NORTH STRABANE TOWNSHIP: 500 Lakeside Drive South 724/745-6300,

NOV. 29-DEC. 14
The Carols Travel back to World War II-era Christmas with “The Carols” at off the WALL. Imagine an Andrews Sisters-like trio in the Catskills, add in an out-of-work comic, a Scrooge-like landlady, and watch as they all come together for Christmas at the local VFW. This original musical is funny, heartfelt and back by popular demand after a successful run at off the WALL in 2017.
CARNEGIE: Carnegie Stage, 25 W. Main St. 724/873-3576,

DEC. 26-29
The Illusionists: Magic of the Holidays
Head to the always festive Heinz Hall to get that final taste of holiday magic. “The Illusionists: Magic of the Holidays” takes the stage as part of the Pittsburgh Cultural Trust’s PNC Broadway in Pittsburgh series where you’ll experience showmanship and illusions sure to dazzle. DOWNTOWN: 600 Penn Ave. 412/392-4900,



by Karen Dacko

DEC. 6
Freshworks Residency Presentation
Kelly Strayhorn Theater offers another installment of the experimental Freshworks Residency series at its Alloy Studios. For this work-in-progress showing, movement artist Ru Emmons, who uses the body as a vehicle for social change, combines creative talents with interdisciplinary artist Corrine Jasmin, who’s known for social commentary. Through sound, spoken text, visual art and movement, the performers explore “living in the in-between,” focusing on elements of identity, interconnectedness and queer futurism.
FRIENDSHIP: 5530 Penn Ave. 412/363-3000,

Dec. 6-15
Winter Dance Concert: Bound in Before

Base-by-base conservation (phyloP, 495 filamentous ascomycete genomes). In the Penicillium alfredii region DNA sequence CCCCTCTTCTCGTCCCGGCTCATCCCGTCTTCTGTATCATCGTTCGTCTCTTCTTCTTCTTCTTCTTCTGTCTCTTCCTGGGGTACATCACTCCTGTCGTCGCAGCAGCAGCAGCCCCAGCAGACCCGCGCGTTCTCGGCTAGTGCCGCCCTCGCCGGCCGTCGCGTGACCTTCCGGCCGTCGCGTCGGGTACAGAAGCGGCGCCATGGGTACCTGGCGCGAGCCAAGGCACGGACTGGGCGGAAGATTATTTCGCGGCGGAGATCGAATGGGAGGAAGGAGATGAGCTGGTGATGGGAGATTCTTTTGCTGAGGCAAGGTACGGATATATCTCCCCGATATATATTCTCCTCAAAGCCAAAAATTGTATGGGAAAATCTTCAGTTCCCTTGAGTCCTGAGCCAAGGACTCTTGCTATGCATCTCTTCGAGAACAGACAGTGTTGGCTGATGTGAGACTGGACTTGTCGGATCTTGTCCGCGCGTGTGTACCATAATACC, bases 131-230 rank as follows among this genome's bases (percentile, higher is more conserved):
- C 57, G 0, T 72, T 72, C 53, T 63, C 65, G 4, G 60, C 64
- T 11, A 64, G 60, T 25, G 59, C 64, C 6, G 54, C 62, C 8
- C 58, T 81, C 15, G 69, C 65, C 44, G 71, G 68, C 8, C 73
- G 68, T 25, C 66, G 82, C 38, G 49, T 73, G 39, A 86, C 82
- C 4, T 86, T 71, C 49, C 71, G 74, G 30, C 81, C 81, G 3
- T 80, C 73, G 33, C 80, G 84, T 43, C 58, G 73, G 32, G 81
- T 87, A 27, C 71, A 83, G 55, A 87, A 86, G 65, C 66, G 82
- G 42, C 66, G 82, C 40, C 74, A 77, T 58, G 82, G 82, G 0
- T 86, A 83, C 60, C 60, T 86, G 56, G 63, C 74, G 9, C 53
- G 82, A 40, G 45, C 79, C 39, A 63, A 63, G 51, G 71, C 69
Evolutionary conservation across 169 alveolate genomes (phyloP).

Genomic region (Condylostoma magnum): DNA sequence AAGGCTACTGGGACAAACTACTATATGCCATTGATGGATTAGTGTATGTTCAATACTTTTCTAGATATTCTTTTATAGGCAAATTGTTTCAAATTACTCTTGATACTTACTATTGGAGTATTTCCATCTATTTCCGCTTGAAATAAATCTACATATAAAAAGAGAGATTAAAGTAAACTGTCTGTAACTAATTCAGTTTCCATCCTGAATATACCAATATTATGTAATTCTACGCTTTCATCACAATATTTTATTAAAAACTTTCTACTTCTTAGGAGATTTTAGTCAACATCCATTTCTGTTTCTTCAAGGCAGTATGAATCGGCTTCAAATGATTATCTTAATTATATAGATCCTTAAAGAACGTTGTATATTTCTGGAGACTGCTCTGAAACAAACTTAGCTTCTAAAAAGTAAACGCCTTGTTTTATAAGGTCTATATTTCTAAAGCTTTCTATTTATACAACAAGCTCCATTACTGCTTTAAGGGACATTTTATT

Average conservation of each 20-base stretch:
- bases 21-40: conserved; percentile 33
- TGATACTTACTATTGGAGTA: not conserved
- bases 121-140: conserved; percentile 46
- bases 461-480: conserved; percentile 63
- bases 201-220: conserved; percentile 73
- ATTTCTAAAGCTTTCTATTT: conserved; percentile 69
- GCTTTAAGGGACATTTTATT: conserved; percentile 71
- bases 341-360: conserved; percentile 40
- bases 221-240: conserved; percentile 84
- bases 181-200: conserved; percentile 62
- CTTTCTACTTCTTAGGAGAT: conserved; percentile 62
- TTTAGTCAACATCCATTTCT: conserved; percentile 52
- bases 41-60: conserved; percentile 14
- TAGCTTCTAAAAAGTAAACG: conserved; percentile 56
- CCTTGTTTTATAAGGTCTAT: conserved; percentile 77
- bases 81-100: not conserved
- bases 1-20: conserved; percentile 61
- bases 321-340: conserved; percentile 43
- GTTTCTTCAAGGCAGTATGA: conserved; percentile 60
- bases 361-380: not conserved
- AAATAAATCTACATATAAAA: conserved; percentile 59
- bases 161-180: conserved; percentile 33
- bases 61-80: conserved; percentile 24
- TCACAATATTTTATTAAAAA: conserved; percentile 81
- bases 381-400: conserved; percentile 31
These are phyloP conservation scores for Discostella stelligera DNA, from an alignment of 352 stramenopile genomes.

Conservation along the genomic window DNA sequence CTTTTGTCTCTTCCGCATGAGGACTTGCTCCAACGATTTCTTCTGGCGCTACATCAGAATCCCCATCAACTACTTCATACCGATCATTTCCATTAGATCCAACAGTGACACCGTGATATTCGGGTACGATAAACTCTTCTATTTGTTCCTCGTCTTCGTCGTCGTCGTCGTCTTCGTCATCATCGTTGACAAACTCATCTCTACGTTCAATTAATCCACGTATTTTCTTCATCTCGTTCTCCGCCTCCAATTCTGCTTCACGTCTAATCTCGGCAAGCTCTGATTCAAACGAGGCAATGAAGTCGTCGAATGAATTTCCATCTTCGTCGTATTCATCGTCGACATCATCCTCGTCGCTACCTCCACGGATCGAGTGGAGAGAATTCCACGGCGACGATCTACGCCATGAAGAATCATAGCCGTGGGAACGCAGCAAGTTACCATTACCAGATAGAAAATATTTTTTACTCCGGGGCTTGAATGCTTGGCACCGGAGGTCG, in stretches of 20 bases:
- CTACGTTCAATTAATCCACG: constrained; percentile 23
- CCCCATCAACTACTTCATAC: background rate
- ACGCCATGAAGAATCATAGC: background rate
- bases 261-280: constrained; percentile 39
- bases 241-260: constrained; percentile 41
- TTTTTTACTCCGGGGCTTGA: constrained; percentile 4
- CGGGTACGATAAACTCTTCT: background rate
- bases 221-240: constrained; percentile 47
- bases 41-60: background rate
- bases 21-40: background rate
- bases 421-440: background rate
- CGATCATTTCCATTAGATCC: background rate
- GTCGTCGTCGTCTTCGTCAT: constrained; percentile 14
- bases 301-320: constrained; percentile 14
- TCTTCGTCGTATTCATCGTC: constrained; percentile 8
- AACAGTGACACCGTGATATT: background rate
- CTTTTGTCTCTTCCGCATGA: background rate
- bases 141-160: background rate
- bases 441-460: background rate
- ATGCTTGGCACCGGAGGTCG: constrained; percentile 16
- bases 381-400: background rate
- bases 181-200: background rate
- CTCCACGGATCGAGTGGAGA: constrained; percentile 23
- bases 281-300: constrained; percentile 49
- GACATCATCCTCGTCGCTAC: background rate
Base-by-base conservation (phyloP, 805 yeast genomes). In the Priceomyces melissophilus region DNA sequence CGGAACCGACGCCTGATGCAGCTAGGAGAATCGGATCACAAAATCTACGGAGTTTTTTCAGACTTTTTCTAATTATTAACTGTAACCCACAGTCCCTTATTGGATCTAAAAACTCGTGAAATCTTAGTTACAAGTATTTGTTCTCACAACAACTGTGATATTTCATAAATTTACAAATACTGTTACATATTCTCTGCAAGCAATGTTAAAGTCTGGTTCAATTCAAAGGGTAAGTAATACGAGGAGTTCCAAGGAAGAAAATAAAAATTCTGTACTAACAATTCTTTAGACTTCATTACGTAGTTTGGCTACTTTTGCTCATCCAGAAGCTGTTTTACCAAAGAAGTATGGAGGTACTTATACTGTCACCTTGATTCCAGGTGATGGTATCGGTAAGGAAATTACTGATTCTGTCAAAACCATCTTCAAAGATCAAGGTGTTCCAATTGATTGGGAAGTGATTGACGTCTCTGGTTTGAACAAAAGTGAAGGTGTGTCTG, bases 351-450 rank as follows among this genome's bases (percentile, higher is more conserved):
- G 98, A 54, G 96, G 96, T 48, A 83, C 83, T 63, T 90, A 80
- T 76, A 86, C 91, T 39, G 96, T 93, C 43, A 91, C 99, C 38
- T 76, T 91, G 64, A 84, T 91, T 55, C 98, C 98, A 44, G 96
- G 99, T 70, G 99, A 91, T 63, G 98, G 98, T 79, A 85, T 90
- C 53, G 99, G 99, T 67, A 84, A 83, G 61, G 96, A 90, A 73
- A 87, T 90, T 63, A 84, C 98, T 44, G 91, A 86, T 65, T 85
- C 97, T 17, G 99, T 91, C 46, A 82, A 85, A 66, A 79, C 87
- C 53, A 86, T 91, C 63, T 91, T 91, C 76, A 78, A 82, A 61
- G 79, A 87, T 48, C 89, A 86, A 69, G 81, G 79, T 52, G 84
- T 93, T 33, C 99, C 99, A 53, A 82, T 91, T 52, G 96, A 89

Point Park University’s Conservatory Dance Company, currently onstage at the Pittsburgh Playhouse, premieres “Bound in Before,” a full-length work choreographed by faculty member Kiesha Lalama. Based on a true story of love’s travails, the production examines the 20-year evolution of a relationship between childhood pals Mikey and Claire, whose bond is formed, strengthened and then tested before they are reunited. Composer Jason Coll provides the original score.
DOWNTOWN: 350 Forbes Ave. 412/392-8000,


DEC. 6-29
The Nutcracker
Pittsburgh Ballet Theatre launches its brave soldiers into battle against evil mice, unfolding a colorful carousel as the annual production of “The Nutcracker” takes center stage at the Benedum Center. Choreographed by artistic director Terrence Orr to P.I. Tchaikovsky’s hummable score, the two-act, Pittsburgh-themed ballet follows the fantastic journey of young Marie and her Nutcracker Prince to The Land of Enchantment, a dream world populated by dancing denizens. DOWNTOWN: 237 Seventh St. 412/456-6666,

DEC. 7-8
Although choreographer Pearlann Porter is known for presenting dance performances in her versatile loft studio, The Pillow Project’s founder is setting the premiere of “NOW:PLAYING” under the proscenium arch of the Kelly Strayhorn Theater. The postmodern-jazz dance opus, created in collaboration with co-director John Lambert, plays with optical illusions created by four projectors positioned in the wings simultaneously triggered by the cast of five. PJ Roduta’s original score accompanies the 60-minute work. EAST LIBERTY: 5941 Penn Ave.